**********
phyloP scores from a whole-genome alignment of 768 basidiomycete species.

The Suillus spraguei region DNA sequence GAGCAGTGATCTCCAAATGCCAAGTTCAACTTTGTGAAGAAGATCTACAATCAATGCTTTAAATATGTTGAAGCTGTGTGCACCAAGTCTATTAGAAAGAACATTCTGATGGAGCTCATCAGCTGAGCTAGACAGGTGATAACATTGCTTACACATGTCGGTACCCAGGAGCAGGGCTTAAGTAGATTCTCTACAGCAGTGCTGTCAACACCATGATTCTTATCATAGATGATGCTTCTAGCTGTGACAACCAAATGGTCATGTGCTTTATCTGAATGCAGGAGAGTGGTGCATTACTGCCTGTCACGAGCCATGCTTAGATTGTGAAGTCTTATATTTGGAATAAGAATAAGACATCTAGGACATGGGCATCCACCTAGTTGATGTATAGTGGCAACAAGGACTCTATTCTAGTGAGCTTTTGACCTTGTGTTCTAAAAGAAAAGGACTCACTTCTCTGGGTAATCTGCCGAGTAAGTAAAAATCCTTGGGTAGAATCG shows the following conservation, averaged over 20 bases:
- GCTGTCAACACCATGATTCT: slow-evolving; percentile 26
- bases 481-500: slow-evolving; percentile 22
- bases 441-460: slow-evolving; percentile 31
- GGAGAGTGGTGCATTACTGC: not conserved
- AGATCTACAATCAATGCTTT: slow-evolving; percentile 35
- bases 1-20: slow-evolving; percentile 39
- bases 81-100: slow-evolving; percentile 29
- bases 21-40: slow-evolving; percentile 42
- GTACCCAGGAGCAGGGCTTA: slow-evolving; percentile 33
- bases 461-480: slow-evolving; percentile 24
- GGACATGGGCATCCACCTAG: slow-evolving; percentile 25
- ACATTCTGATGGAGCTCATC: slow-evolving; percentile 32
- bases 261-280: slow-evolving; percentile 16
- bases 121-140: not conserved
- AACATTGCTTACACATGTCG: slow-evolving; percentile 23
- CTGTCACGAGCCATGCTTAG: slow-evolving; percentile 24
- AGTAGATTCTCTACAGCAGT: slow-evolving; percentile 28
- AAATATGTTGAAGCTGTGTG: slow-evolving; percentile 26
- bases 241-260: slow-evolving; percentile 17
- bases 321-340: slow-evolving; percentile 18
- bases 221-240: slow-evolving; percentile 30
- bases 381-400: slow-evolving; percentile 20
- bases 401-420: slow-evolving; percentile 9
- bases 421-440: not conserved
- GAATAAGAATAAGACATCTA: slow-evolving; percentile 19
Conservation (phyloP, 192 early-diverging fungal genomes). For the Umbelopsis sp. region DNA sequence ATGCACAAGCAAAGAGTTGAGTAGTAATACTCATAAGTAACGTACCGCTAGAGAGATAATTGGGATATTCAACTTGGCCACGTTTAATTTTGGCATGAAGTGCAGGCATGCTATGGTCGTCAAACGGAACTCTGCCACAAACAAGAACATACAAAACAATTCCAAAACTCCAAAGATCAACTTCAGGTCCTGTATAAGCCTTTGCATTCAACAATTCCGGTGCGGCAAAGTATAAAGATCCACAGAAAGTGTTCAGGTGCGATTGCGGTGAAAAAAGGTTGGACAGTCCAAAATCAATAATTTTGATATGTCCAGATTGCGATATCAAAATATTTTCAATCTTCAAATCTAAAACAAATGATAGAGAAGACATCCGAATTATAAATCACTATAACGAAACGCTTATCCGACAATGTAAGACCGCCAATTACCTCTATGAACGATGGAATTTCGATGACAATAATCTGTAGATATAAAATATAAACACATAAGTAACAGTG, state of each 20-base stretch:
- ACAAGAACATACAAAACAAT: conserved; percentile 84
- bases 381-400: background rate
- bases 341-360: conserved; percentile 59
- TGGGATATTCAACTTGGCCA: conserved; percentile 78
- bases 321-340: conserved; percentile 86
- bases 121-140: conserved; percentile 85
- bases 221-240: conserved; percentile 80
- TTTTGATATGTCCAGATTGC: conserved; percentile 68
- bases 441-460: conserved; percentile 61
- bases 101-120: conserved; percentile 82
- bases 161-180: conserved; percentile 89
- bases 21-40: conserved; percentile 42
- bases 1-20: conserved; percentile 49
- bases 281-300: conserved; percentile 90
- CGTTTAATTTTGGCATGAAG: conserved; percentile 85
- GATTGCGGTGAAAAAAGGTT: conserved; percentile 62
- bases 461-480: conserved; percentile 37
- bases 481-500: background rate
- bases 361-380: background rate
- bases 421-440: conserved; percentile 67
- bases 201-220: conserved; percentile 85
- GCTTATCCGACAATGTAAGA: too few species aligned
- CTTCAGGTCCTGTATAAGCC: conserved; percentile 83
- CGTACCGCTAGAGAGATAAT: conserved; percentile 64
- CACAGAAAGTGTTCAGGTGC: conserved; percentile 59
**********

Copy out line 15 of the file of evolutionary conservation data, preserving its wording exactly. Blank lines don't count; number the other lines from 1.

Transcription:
- bases 261-280: slow-evolving; percentile 16